Primary health care reform needed now: Quilty

pharmacist services: pharmacist explains medication to female customer

There is an ongoing need for genuine primary health care reform, and the Guild is actively playing a part in the national debate about the direction that reform needs to take, Guild executive director David Quilty writes in this week’s edition of Forefront.

As part of this dialogue, a Guild delegation, including Quilty and national President George Tambassis met this week with members of the Primary Health Care Advisory Group, he writes.

The Group, commissioned by the Federal Government and led by former AMA President Dr Steve Hambleton, is conducting a series of public consultations.

“With recent statistics showing half of all Australians are battling at least one chronic disease, there has never been a better time to reform and improve the way our health system provides primary care,” writes Quilty.

“The time is right for better and broader use of community pharmacy as a primary health care resource and as part of the wider primary health care team.

“The Guild supports a more coordinated, collaborative and integrated approach to primary health care, recognising that the Quality Use of Medicines is a fundamental aspect of patient care that is under acknowledged and under-funded.”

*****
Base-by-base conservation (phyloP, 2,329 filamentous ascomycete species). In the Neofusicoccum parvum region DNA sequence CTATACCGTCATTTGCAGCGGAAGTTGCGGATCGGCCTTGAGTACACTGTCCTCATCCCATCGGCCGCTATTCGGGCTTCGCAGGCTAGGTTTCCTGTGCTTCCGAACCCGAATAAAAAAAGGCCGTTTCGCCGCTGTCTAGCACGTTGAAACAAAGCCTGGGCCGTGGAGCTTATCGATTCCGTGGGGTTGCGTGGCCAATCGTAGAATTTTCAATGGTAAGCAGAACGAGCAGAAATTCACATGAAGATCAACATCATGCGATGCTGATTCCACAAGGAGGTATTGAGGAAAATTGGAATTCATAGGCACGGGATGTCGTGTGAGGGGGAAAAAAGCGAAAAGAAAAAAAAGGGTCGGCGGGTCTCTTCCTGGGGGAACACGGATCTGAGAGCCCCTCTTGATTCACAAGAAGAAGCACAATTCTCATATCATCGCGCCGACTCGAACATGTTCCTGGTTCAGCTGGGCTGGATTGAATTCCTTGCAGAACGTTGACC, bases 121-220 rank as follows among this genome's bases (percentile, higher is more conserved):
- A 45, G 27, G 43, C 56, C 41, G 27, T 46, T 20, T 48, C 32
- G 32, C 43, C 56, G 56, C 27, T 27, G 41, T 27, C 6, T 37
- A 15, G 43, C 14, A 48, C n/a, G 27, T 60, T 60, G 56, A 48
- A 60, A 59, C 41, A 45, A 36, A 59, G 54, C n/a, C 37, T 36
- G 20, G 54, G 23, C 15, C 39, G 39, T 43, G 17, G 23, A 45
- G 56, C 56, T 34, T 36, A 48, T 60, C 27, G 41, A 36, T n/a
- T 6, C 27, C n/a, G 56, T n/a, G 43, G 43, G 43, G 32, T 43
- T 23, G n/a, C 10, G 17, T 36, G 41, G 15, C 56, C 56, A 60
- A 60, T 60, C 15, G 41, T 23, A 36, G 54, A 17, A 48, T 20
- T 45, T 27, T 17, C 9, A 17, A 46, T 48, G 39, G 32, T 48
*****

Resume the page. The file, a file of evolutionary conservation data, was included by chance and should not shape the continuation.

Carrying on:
He says the Guild’s submission to the Advisory Group points out that, as a highly accessible and frequently accessed part of the primary care system, pharmacies can play a key role for patients with chronic conditions, as:

  • a first point of contact;
  • a place of triage, advice and referral;
  • a provider of health information and health literacy assistance;
  • a risk assessment and early invention point;
  • medicine management experts as part of an ongoing management team;
  • point of care testing;
  • lifestyle management; and
  • ongoing monitoring of chronic conditions.

Opportunities also exist to implement practical reforms to help improve access to medicine-related care whilst taking pressure off other areas of the health system, he says. These include:

  • continued dispensing for the management of patients who are not unwell, but require therapy for their chronic disease/s (e.g. high blood pressure); and
  • a pharmacy formulary to provide one-off medications for a select number of readily diagnosable minor ailments, enabling access to timely treatment, freeing up capacity in other parts of the health system.

A patient e-health record incorporating comprehensive e-medication management must also be a part of our primary health care system, Quilty writes.

“The Guild submission also discusses measuring patient outcomes; payment models and investment in medication management; pharmacy’s role in assisting patient self-care; and the potential role of private health insurers in supporting medication management through community pharmacies. The Guild’s submission is available on the Guild Script.

“The Guild is committed to advocating strongly on the behalf of our members to ensure that pharmacy is recognised and funded as an integral part of the primary health care system.”

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